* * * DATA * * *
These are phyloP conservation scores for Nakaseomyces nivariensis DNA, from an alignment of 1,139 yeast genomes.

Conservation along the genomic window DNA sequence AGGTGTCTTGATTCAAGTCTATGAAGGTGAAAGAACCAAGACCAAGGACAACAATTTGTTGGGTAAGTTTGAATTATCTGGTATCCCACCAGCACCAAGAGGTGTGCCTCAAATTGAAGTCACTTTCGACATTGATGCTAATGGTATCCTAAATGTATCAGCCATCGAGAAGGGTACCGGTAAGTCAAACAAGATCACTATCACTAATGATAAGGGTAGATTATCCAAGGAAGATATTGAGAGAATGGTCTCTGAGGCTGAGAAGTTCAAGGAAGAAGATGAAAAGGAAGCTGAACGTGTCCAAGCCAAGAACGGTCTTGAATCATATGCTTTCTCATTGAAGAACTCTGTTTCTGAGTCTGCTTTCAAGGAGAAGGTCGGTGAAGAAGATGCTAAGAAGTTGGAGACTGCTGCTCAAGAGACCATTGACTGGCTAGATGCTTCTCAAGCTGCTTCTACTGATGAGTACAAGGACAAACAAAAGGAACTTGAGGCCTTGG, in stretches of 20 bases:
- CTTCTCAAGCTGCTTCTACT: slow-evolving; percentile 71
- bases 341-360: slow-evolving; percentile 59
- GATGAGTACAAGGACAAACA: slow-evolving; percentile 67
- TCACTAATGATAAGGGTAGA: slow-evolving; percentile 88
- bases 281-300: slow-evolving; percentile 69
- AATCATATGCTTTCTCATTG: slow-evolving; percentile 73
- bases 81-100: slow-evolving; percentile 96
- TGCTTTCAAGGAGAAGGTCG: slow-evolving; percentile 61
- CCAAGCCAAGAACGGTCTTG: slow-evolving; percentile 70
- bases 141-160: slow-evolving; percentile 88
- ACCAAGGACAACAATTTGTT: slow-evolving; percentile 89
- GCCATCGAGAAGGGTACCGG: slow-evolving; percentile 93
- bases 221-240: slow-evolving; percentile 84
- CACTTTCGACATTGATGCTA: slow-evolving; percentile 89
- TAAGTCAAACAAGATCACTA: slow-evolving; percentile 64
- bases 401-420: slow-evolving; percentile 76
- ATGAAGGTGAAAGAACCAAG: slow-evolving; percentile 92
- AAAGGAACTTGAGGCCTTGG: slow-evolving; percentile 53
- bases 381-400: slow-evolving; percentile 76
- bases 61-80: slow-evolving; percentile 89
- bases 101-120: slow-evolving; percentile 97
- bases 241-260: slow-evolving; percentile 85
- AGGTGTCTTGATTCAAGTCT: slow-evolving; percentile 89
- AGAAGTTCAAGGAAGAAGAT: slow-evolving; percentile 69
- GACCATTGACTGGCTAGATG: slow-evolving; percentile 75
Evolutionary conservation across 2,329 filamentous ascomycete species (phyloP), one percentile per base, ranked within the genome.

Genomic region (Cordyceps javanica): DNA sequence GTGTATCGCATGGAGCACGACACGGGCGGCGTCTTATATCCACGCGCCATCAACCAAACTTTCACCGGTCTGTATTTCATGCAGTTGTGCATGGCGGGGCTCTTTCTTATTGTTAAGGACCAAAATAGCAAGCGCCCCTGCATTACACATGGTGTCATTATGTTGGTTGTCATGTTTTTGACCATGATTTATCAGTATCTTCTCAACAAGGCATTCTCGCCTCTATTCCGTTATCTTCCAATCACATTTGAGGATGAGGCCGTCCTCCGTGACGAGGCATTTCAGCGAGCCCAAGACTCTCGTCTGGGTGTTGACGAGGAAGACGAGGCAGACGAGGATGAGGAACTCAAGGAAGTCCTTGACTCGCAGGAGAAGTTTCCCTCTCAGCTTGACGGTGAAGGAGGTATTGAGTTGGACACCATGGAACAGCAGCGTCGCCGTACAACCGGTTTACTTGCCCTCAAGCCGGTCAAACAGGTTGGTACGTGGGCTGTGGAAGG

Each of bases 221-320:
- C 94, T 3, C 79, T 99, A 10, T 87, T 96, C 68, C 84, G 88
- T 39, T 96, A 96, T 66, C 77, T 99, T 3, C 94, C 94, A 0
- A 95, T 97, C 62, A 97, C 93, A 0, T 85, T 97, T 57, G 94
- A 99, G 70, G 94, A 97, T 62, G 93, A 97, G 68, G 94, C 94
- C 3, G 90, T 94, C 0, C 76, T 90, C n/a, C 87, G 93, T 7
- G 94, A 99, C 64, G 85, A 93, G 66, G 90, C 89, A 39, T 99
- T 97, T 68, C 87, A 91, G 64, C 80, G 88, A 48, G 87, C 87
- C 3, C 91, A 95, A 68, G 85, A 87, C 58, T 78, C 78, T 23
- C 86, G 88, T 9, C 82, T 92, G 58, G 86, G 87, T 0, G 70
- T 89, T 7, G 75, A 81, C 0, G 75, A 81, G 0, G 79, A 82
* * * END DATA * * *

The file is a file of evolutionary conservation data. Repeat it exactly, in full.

These are phyloP conservation scores for Nakaseomyces nivariensis DNA, from an alignment of 1,139 yeast genomes.

Conservation along the genomic window DNA sequence AGGTGTCTTGATTCAAGTCTATGAAGGTGAAAGAACCAAGACCAAGGACAACAATTTGTTGGGTAAGTTTGAATTATCTGGTATCCCACCAGCACCAAGAGGTGTGCCTCAAATTGAAGTCACTTTCGACATTGATGCTAATGGTATCCTAAATGTATCAGCCATCGAGAAGGGTACCGGTAAGTCAAACAAGATCACTATCACTAATGATAAGGGTAGATTATCCAAGGAAGATATTGAGAGAATGGTCTCTGAGGCTGAGAAGTTCAAGGAAGAAGATGAAAAGGAAGCTGAACGTGTCCAAGCCAAGAACGGTCTTGAATCATATGCTTTCTCATTGAAGAACTCTGTTTCTGAGTCTGCTTTCAAGGAGAAGGTCGGTGAAGAAGATGCTAAGAAGTTGGAGACTGCTGCTCAAGAGACCATTGACTGGCTAGATGCTTCTCAAGCTGCTTCTACTGATGAGTACAAGGACAAACAAAAGGAACTTGAGGCCTTGG, in stretches of 20 bases:
- CTTCTCAAGCTGCTTCTACT: slow-evolving; percentile 71
- bases 341-360: slow-evolving; percentile 59
- GATGAGTACAAGGACAAACA: slow-evolving; percentile 67
- TCACTAATGATAAGGGTAGA: slow-evolving; percentile 88
- bases 281-300: slow-evolving; percentile 69
- AATCATATGCTTTCTCATTG: slow-evolving; percentile 73
- bases 81-100: slow-evolving; percentile 96
- TGCTTTCAAGGAGAAGGTCG: slow-evolving; percentile 61
- CCAAGCCAAGAACGGTCTTG: slow-evolving; percentile 70
- bases 141-160: slow-evolving; percentile 88
- ACCAAGGACAACAATTTGTT: slow-evolving; percentile 89
- GCCATCGAGAAGGGTACCGG: slow-evolving; percentile 93
- bases 221-240: slow-evolving; percentile 84
- CACTTTCGACATTGATGCTA: slow-evolving; percentile 89
- TAAGTCAAACAAGATCACTA: slow-evolving; percentile 64
- bases 401-420: slow-evolving; percentile 76
- ATGAAGGTGAAAGAACCAAG: slow-evolving; percentile 92
- AAAGGAACTTGAGGCCTTGG: slow-evolving; percentile 53
- bases 381-400: slow-evolving; percentile 76
- bases 61-80: slow-evolving; percentile 89
- bases 101-120: slow-evolving; percentile 97
- bases 241-260: slow-evolving; percentile 85
- AGGTGTCTTGATTCAAGTCT: slow-evolving; percentile 89
- AGAAGTTCAAGGAAGAAGAT: slow-evolving; percentile 69
- GACCATTGACTGGCTAGATG: slow-evolving; percentile 75
Evolutionary conservation across 2,329 filamentous ascomycete species (phyloP), one percentile per base, ranked within the genome.

Genomic region (Cordyceps javanica): DNA sequence GTGTATCGCATGGAGCACGACACGGGCGGCGTCTTATATCCACGCGCCATCAACCAAACTTTCACCGGTCTGTATTTCATGCAGTTGTGCATGGCGGGGCTCTTTCTTATTGTTAAGGACCAAAATAGCAAGCGCCCCTGCATTACACATGGTGTCATTATGTTGGTTGTCATGTTTTTGACCATGATTTATCAGTATCTTCTCAACAAGGCATTCTCGCCTCTATTCCGTTATCTTCCAATCACATTTGAGGATGAGGCCGTCCTCCGTGACGAGGCATTTCAGCGAGCCCAAGACTCTCGTCTGGGTGTTGACGAGGAAGACGAGGCAGACGAGGATGAGGAACTCAAGGAAGTCCTTGACTCGCAGGAGAAGTTTCCCTCTCAGCTTGACGGTGAAGGAGGTATTGAGTTGGACACCATGGAACAGCAGCGTCGCCGTACAACCGGTTTACTTGCCCTCAAGCCGGTCAAACAGGTTGGTACGTGGGCTGTGGAAGG

Each of bases 221-320:
- C 94, T 3, C 79, T 99, A 10, T 87, T 96, C 68, C 84, G 88
- T 39, T 96, A 96, T 66, C 77, T 99, T 3, C 94, C 94, A 0
- A 95, T 97, C 62, A 97, C 93, A 0, T 85, T 97, T 57, G 94
- A 99, G 70, G 94, A 97, T 62, G 93, A 97, G 68, G 94, C 94
- C 3, G 90, T 94, C 0, C 76, T 90, C n/a, C 87, G 93, T 7
- G 94, A 99, C 64, G 85, A 93, G 66, G 90, C 89, A 39, T 99
- T 97, T 68, C 87, A 91, G 64, C 80, G 88, A 48, G 87, C 87
- C 3, C 91, A 95, A 68, G 85, A 87, C 58, T 78, C 78, T 23
- C 86, G 88, T 9, C 82, T 92, G 58, G 86, G 87, T 0, G 70
- T 89, T 7, G 75, A 81, C 0, G 75, A 81, G 0, G 79, A 82